Non-coding RNAs are a wide group of regulatory RNAs that are not translated into proteins. Most extensively studied are microRNAs (miRs) and long non-coding RNAs (LncRNAs). MiRs are evolutionarily conserved oligonucleotides with less than 200 nucleotides in length (usually about 20) which are complementary to 3′-UTR of different messenger RNAs (mRNAs). Pairing miR with targeted mRNA is inhibiting translation and leading to mRNA degradation [68]. During the past decade, the role of miRs has been widely addressed in the regulation of stroke consequences, particularly in activation of microglia and the affection of numerous pro- and anti-inflammatory factors following stroke [69]. MiRs are recognized as potential novel therapeutic targets in stroke, but their expression is highly tissue or disease state-dependent. LncRNAs are consisted of more than 200 nucleotides, although, less abundant compared to miRs they show more microenvironment-dependent function [70] and have regulatory roles in a variety of metabolic processes in the nucleus and cytoplasm [71]. In recent years, the function of different lncRNAs in expression regulation after stroke is studied more extensively, especially in inflammation [72,73,74]. Interestingly, lncRNA may regulate the expression of genes coding for miRs. The negative correlation of nuclear enriched abundant transcript 1 (NEAT1) lncRNA has been shown in stroke prognosis and recovery with miR-124 and miR-125a, which are identified as inflammatory miRs [75].
It would be important to mention that complex epigenetic regulation of immune response in stroke is changing from the acute phase (inflammation), over repair phase to establishing homeostasis, or to provoke exaggerated reaction and death [76]. Contribution to complexity gives spatial distribution of different processes in stroke core, penumbra or unaffected tissues with numerous, overlapping regulatory layers (Figure 1). An increasing number of studies will contribute to more detailed maps of the epigenomic landscape, but its dynamic signature is complicating attempts to define useful biomarkers and predict the outcome of prevention measures and potential therapies.

6. Pharmacogenetic Markers in Stroke

The ability of a brain to repair after a stroke depends on certain factors. Therapeutic options in stroke are turned towards the regeneration of a brain cell network taking into account neuroplasticity. Despite pharmaceutical efforts to help this process, pharmacogenomics gave evidence about resistance to stroke therapy due to individual variability in response to the drug.
In IS, nerve cells in the central zone of ischemia cannot be saved. However, in the surrounding penumbra neurons are functionally disturbed, but structurally intact, with the possibility for the recovery of their function. Without timely recanalization, an irreversible structural and functional damage in the zone of penumbra will occur with a significant effect on neurological damage and disability level [77]. The therapy of choice in the acute phase of IS is an intravenous administration of recombined tissue plasminogen activator (rt-PA). However, this therapy can cause potentially serious side effects, mostly hemorrhagic complications and the administration criteria are strictly defined having in mind inter-patient variability [78]. Pharmacogenetic investigations in this field are at the beginning, with available results from only several studies. The strong candidate gene in such studies is PAI-1 (plasminogen activator inhibitor 1). The product of the PAI-1 gene binds to t-PA, forming an inactive complex and acting as an inhibitor of endogenous fibrinolytic activity [79]. According to the literature data, only a few studies considered the association between PAI-1 4G/5G gene polymorphism and rtPA efficacy, with conflicting results. Fernandez-Cadenas revealed that the 4G/4G genotype may be responsible for the poorer recovery of patients with IS treated with rtPA [80]. A recent study by Dusanovic Pjevic et al. could not confirm the impact of 4G/5G polymorphism on patient’s recovery evaluated by the modified Rankin scale (mRS), nor its influence on the rate of hemorrhagic transformation (HT) [81]. Another candidate gene is ACE (angiotensin-converting enzyme) because ACE, beside the vasoconstrictive effects, has a role in fibrinolysis suppression. However, the importance of ACE I/D gene polymorphism in pharmacogenetics of rt-PA and stroke outcome is still controversial [81].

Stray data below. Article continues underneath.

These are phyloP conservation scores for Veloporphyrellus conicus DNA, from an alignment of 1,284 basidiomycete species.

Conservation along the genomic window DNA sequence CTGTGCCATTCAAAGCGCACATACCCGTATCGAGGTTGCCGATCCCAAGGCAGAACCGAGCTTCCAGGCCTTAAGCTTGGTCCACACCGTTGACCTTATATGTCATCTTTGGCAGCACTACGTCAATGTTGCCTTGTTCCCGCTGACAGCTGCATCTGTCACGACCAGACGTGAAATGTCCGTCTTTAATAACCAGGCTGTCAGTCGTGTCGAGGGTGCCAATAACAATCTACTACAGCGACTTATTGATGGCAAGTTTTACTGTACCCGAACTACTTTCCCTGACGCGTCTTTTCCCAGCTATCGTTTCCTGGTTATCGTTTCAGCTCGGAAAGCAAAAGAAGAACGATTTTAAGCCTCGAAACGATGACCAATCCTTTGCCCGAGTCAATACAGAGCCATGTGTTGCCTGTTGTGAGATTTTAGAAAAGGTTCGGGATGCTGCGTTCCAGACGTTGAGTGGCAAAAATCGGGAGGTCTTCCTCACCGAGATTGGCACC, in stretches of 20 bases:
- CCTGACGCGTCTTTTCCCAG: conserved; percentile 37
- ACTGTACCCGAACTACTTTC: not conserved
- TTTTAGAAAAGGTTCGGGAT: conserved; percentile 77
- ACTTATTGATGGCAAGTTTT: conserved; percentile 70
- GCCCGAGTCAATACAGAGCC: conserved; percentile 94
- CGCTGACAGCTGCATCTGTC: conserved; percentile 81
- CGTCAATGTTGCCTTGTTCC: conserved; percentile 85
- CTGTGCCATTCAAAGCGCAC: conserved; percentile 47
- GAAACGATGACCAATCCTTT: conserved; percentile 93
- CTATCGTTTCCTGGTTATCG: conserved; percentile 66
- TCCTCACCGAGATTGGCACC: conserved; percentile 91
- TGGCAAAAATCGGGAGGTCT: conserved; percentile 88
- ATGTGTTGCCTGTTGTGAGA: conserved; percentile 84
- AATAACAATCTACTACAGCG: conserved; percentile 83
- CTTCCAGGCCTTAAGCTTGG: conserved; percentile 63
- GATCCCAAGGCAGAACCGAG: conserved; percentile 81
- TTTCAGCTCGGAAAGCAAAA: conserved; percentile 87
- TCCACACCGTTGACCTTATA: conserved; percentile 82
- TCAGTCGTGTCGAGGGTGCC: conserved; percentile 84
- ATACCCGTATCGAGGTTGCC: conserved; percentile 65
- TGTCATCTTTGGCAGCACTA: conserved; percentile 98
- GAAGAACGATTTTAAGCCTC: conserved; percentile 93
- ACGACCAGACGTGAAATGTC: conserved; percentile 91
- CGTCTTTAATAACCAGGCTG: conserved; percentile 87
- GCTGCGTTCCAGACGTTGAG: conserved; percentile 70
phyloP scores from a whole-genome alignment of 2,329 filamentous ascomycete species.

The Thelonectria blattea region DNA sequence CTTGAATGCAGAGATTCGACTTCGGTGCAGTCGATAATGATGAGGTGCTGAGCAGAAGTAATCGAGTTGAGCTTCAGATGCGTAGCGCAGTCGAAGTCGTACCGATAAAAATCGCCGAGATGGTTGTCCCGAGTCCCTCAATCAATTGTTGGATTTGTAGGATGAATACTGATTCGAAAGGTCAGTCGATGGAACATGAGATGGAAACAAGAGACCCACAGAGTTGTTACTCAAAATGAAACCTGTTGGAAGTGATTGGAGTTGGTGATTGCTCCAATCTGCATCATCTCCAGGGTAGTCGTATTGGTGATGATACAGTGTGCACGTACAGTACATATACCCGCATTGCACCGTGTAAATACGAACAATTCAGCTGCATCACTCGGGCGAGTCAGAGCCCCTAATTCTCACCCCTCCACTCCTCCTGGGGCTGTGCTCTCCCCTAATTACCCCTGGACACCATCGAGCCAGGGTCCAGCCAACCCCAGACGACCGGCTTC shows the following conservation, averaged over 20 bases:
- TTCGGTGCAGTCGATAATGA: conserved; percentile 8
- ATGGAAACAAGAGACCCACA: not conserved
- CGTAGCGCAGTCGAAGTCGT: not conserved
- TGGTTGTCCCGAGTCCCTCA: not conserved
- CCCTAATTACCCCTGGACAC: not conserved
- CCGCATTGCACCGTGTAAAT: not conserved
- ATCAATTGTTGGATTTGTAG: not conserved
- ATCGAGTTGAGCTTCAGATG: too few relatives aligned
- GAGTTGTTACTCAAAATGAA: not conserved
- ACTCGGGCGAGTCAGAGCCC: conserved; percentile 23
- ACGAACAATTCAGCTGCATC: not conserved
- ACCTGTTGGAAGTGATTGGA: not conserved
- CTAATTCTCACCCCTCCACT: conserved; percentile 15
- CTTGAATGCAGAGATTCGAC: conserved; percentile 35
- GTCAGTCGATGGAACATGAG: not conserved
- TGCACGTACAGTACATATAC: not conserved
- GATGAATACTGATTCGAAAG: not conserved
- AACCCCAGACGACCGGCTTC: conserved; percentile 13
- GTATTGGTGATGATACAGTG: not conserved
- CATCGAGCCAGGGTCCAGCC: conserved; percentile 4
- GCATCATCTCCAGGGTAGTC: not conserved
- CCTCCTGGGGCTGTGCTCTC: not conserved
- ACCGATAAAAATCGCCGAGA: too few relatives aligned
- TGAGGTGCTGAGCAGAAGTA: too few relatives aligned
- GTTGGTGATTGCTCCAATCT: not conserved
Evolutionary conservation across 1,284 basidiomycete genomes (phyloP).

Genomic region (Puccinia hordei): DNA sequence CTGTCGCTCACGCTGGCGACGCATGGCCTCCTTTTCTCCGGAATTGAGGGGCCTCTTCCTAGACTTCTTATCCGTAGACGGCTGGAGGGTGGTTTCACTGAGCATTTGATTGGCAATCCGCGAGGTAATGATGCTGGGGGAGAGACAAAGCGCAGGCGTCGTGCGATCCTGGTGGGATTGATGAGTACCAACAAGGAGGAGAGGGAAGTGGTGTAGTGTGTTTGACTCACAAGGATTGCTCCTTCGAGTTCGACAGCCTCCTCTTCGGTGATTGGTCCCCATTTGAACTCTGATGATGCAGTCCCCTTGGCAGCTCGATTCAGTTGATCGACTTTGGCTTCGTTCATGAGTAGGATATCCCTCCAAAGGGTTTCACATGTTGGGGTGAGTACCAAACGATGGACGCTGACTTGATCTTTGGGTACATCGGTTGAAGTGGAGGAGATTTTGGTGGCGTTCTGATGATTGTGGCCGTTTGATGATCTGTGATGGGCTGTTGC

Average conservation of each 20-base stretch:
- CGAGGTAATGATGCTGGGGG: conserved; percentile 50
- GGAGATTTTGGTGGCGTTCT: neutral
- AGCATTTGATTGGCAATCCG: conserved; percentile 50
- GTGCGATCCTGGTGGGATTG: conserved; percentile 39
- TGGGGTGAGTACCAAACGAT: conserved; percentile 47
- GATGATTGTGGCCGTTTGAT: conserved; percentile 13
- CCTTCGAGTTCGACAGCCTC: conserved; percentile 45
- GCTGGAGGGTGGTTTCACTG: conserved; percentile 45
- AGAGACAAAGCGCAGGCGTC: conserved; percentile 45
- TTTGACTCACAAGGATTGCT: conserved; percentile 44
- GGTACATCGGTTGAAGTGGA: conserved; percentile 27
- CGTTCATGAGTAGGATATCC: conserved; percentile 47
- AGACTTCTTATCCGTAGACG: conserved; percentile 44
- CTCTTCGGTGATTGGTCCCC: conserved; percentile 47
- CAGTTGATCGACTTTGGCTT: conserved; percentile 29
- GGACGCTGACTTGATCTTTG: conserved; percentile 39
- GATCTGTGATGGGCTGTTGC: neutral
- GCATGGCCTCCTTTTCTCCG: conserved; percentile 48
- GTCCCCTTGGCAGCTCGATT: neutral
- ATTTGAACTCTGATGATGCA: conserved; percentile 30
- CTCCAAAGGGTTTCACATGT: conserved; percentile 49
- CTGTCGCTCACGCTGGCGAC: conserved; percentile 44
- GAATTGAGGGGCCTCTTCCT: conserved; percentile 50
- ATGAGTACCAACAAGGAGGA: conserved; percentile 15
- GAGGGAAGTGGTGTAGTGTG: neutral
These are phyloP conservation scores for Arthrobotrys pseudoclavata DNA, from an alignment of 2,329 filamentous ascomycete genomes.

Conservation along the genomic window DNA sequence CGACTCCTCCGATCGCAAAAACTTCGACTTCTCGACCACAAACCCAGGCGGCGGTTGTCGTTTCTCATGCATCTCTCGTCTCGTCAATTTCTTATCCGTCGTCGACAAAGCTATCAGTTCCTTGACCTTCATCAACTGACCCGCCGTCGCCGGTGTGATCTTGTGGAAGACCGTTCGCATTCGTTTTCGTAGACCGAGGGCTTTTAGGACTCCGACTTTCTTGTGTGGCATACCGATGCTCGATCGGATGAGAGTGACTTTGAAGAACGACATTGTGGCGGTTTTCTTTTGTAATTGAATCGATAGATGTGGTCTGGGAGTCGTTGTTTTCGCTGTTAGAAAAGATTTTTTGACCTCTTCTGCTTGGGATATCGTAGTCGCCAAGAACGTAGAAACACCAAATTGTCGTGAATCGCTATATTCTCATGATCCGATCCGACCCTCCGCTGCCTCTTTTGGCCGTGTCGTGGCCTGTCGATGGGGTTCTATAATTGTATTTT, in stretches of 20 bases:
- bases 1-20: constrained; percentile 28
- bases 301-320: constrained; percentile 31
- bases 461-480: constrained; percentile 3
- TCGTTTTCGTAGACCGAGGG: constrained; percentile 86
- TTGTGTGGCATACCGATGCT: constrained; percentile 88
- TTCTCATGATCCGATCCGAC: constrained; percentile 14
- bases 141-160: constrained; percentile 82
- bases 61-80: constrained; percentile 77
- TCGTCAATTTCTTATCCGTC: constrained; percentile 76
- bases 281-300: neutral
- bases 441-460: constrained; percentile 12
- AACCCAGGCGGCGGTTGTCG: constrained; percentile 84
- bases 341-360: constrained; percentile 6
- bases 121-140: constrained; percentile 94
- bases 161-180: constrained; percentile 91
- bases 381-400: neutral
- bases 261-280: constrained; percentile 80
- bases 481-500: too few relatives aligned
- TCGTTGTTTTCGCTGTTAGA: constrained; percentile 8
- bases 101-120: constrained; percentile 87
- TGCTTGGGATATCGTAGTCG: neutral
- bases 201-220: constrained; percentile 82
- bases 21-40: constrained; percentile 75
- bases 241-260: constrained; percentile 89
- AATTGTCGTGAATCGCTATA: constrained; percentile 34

Antiplatelet drugs are widely used in stroke therapy and prevention so their pharmacogenetics and pharmacogenomics are extensively analyzed. Studies revealed single nucleotide polymorphisms (SNPs) of cytochrome P450 (CYP) enzymes and their interactions affect biotransformation of antiplatelet drug Clopidogrel, inducing resistance to therapy in acute ischemic stroke [82,83]. Genetic variants and specific gene-gene interactions among cyclooxygenase-2 (COX-2), platelet membrane receptor P2Y1 and glycoprotein GPIIIa are associated with aspirin resistance. Interestingly enough, the same gene variants could be associated with early neurological deterioration, as it is described above [32]. Oral anticoagulant therapy also showed clear pharmacogenetic markers responsible for interindividual dosage variability and linked to the risk of bleeding as an adverse effect. Studies confirmed that CYP2C9 and VKORC1 (vitamin K epoxide reductase complex, subunit 1) gene variants constitute strong risk factors of warfarin-related intracerebral hemorrhage. In addition, there are data about the role of both ε2 and ε4 variants in the APOE gene as risk alleles. [84,85,86].